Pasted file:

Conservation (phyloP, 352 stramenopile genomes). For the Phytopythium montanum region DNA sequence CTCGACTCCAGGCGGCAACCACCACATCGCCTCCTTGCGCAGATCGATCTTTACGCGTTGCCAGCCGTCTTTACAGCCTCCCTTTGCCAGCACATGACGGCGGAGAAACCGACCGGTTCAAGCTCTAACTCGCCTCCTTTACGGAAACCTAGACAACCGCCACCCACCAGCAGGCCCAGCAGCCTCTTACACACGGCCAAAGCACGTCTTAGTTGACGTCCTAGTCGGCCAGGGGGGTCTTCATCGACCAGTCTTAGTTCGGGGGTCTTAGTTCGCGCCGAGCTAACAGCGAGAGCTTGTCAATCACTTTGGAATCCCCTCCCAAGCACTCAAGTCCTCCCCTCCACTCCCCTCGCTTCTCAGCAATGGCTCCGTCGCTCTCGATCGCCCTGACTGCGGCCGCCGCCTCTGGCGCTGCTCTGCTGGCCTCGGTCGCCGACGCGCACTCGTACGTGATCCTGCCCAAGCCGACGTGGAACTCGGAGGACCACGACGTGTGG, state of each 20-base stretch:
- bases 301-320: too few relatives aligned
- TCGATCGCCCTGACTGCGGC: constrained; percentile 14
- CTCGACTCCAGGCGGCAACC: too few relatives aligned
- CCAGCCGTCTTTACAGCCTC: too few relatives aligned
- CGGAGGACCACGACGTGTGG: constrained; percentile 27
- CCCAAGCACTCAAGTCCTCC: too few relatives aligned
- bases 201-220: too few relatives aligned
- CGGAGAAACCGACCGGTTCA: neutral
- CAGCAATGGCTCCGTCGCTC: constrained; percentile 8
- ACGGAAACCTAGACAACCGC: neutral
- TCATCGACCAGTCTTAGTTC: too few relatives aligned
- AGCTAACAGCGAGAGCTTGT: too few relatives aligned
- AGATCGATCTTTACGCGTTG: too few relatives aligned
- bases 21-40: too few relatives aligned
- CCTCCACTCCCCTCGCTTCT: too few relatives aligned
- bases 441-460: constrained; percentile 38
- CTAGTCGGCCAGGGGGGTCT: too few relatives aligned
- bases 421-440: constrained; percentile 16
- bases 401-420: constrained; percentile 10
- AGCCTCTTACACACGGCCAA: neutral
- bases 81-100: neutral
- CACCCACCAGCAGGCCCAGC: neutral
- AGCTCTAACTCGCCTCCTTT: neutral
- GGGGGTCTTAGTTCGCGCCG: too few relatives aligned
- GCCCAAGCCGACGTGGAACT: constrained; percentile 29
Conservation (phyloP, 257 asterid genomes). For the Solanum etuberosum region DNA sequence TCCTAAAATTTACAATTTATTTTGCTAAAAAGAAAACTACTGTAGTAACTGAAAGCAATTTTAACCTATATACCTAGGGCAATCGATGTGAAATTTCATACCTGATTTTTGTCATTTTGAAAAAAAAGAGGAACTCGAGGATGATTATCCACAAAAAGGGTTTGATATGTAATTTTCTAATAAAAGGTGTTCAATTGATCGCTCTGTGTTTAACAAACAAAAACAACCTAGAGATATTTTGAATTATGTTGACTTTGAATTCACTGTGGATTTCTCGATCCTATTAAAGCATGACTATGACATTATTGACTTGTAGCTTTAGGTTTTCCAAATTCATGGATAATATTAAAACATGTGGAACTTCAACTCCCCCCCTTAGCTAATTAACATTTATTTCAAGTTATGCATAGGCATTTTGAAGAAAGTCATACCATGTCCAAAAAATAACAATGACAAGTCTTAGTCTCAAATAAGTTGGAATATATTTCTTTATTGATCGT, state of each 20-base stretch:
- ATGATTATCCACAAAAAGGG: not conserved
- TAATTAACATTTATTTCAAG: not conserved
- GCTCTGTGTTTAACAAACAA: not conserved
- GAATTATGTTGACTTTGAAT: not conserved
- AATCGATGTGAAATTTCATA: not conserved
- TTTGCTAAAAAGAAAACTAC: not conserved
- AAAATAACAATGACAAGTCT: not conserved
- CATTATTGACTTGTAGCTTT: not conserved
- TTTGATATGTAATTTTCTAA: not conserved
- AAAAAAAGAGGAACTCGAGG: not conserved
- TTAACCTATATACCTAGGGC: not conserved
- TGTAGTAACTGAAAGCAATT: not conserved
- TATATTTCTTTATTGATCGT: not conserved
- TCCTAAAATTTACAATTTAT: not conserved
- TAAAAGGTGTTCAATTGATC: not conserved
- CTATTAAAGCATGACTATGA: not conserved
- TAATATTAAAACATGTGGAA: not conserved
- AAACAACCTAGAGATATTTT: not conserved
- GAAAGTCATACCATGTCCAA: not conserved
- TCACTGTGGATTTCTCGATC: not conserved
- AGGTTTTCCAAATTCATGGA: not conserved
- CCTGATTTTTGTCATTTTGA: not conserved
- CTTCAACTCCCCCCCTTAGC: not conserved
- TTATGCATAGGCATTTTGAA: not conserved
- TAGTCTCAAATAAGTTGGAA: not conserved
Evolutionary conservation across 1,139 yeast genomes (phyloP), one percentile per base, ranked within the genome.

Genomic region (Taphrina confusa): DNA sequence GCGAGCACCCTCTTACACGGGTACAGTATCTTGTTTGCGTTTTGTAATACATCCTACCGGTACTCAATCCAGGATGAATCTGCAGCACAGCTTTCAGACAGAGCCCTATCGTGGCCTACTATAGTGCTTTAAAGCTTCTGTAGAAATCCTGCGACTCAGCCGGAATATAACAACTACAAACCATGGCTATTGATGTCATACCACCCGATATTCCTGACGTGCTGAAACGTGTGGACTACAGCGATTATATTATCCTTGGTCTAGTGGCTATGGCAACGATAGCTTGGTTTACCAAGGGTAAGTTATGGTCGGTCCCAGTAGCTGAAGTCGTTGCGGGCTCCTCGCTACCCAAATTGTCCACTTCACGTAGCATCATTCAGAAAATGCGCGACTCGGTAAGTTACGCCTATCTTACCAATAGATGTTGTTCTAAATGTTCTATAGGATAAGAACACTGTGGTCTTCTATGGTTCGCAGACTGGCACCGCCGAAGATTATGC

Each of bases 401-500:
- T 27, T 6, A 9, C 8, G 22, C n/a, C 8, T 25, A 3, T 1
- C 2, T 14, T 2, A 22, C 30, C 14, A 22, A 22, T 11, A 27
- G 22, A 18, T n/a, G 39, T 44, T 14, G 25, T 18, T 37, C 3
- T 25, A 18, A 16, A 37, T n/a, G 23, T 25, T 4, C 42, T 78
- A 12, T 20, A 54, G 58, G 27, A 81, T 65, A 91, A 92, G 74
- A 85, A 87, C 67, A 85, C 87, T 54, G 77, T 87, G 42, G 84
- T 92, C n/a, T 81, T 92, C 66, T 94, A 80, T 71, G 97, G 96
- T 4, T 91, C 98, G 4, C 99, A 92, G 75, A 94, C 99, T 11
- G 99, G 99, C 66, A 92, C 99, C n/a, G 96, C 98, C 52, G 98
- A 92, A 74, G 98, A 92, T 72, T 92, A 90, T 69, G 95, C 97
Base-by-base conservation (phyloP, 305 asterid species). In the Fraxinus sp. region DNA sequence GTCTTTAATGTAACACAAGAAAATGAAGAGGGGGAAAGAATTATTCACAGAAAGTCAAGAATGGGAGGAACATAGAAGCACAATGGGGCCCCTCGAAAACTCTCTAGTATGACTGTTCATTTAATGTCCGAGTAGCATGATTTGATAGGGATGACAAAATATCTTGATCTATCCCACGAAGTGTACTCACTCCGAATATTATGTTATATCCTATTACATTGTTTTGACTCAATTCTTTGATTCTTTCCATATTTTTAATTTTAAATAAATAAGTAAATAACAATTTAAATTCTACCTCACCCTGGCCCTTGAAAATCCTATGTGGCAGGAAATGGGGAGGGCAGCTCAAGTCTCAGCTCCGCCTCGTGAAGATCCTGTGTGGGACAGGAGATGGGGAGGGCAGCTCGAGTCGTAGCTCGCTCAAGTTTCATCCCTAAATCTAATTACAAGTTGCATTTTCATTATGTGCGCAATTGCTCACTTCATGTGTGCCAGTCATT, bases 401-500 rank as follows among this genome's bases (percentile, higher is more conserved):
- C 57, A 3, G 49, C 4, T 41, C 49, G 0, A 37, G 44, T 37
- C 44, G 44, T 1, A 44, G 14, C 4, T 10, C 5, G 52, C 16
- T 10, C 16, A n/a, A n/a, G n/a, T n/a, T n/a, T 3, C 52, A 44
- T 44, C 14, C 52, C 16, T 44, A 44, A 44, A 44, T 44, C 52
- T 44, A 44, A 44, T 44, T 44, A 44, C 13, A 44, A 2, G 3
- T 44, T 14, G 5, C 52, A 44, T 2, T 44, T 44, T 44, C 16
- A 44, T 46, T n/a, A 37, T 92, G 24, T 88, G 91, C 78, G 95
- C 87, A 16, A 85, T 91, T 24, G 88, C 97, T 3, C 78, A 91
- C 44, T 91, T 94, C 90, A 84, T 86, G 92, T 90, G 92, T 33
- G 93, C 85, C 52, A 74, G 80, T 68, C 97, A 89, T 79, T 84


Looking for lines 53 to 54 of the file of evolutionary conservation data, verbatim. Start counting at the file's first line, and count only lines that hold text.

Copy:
Evolutionary conservation across 1,139 yeast genomes (phyloP), one percentile per base, ranked within the genome.

Genomic region (Taphrina confusa): DNA sequence GCGAGCACCCTCTTACACGGGTACAGTATCTTGTTTGCGTTTTGTAATACATCCTACCGGTACTCAATCCAGGATGAATCTGCAGCACAGCTTTCAGACAGAGCCCTATCGTGGCCTACTATAGTGCTTTAAAGCTTCTGTAGAAATCCTGCGACTCAGCCGGAATATAACAACTACAAACCATGGCTATTGATGTCATACCACCCGATATTCCTGACGTGCTGAAACGTGTGGACTACAGCGATTATATTATCCTTGGTCTAGTGGCTATGGCAACGATAGCTTGGTTTACCAAGGGTAAGTTATGGTCGGTCCCAGTAGCTGAAGTCGTTGCGGGCTCCTCGCTACCCAAATTGTCCACTTCACGTAGCATCATTCAGAAAATGCGCGACTCGGTAAGTTACGCCTATCTTACCAATAGATGTTGTTCTAAATGTTCTATAGGATAAGAACACTGTGGTCTTCTATGGTTCGCAGACTGGCACCGCCGAAGATTATGC